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Surprising Reason Why Nearsightedness Has More Than Doubled in 50 years

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Surprising Reason Why Nearsightedness Has More Than Doubled in 50 years

In certain parts of the world, children are developing myopia—or near-sightedness—at much higher rates than they have in the past, according to an article published in the esteemed scientific journal Nature.

In China, rates of myopia have increased from 10–20 percent 60 years ago to as many as 90 percent of young adults today. Photo credit: ImagineChina/Corbis

Myopia, which causes blurred vision and requires prescription lenses, is reaching epidemic proportions in some populations; in China, rates have increased from 10–20 percent 60 years ago to as many as 90 percent of young adults today. The rates of myopia in the U.S. and Europe have doubled during the same time period.

According to the Nature article, researchers have explored the many possible reasons for these increases, and have proposed genetics and watching more television as possible explanations.

Several reports published in the last 10 years suggest a related—but very different—reason for the cause. Research at Ohio State University and from Australia found that children who spent less time outside were more likely to develop myopia. Australian researchers then identified the reason why spending more time inside effected eyesight: children’s eyes got less exposure to direct sunlight.

Specifically, looking at sunlight less actually changes the shape of the eyeball to become elongated. As a result of an elongated eyeball, light gets focused front of the retina instead of on the retina. This change in where the eye focuses light causes people to see less clearly and have difficultly seeing objects far away.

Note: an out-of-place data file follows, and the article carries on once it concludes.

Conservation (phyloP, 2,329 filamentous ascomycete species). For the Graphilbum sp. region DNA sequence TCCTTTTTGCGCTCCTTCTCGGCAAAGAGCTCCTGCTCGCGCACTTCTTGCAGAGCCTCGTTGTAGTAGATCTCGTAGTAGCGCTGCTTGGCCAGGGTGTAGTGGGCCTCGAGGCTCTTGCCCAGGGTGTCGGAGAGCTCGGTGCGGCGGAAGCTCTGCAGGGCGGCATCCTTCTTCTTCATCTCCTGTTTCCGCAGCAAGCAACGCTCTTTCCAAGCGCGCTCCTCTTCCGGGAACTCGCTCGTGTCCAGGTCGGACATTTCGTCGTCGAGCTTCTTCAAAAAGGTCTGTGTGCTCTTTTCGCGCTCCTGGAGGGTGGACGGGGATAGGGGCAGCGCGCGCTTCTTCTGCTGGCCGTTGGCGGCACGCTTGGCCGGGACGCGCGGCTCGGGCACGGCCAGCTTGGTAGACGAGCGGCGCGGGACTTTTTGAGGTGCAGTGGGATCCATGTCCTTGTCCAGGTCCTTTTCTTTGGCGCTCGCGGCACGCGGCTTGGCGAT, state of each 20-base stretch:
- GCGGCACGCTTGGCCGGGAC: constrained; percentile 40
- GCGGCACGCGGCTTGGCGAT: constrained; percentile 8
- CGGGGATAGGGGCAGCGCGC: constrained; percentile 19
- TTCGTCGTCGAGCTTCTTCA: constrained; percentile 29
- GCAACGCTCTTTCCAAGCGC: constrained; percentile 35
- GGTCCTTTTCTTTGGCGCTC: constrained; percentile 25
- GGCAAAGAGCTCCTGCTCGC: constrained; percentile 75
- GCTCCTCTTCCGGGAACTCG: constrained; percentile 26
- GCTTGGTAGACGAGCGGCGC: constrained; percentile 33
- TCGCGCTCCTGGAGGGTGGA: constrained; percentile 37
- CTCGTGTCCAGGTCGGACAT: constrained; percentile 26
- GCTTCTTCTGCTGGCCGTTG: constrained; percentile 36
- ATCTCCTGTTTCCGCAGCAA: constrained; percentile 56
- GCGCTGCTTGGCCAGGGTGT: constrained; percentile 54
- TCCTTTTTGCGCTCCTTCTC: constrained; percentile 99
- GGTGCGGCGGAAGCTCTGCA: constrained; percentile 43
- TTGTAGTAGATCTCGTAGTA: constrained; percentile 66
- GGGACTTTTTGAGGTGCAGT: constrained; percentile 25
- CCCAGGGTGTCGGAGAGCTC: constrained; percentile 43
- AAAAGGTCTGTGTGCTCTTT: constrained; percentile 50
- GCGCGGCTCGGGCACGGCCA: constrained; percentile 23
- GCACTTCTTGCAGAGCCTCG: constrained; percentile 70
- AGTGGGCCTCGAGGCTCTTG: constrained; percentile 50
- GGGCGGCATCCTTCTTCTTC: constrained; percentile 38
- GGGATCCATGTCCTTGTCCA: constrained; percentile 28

“We're really trying to give this message now that children need to spend more time outside,” Kathryn Rose, head of orthoptics at the University of Technology, Sydney, said in the Nature article.

Ian Morgan, a myopia researcher at the Australian National University in Canberra, stated in the Nature article that children should spend three hours per day under light levels of at least 10,000 lux. This amount of sunlight will protect them from developing myopia. Ten thousand lux would be about the amount of light someone would get from sitting under a shady tree on a bright summer day while wearing sunglasses. A well-lit schoolroom or office provides a much lower amount of lux light—generally less than 500 lux.

In Australia, where three hours of outdoor time is normal, only 30 percent of 17-year olds are nearsighted. In other parts of the world where myopia rates are higher—like the U.S. and Europe—many children don’t see more than an hour or two of outdoor time.

“We've got proof of principle that increasing the amount of time children spend outside actually works,” Dr. Morgan said in Nature. “The question then is how do we make this work in practice at a level that would have a significant impact?”

Programs and research are in the works to measure the benefits of adding outdoor class time to school schedules. So far, notable improvements in myopia rates are being seen when compared to control groups.

Dr. Morgan is now working on programs to have classrooms made of glass so that children can be exposed to high levels of lux light during school hours.

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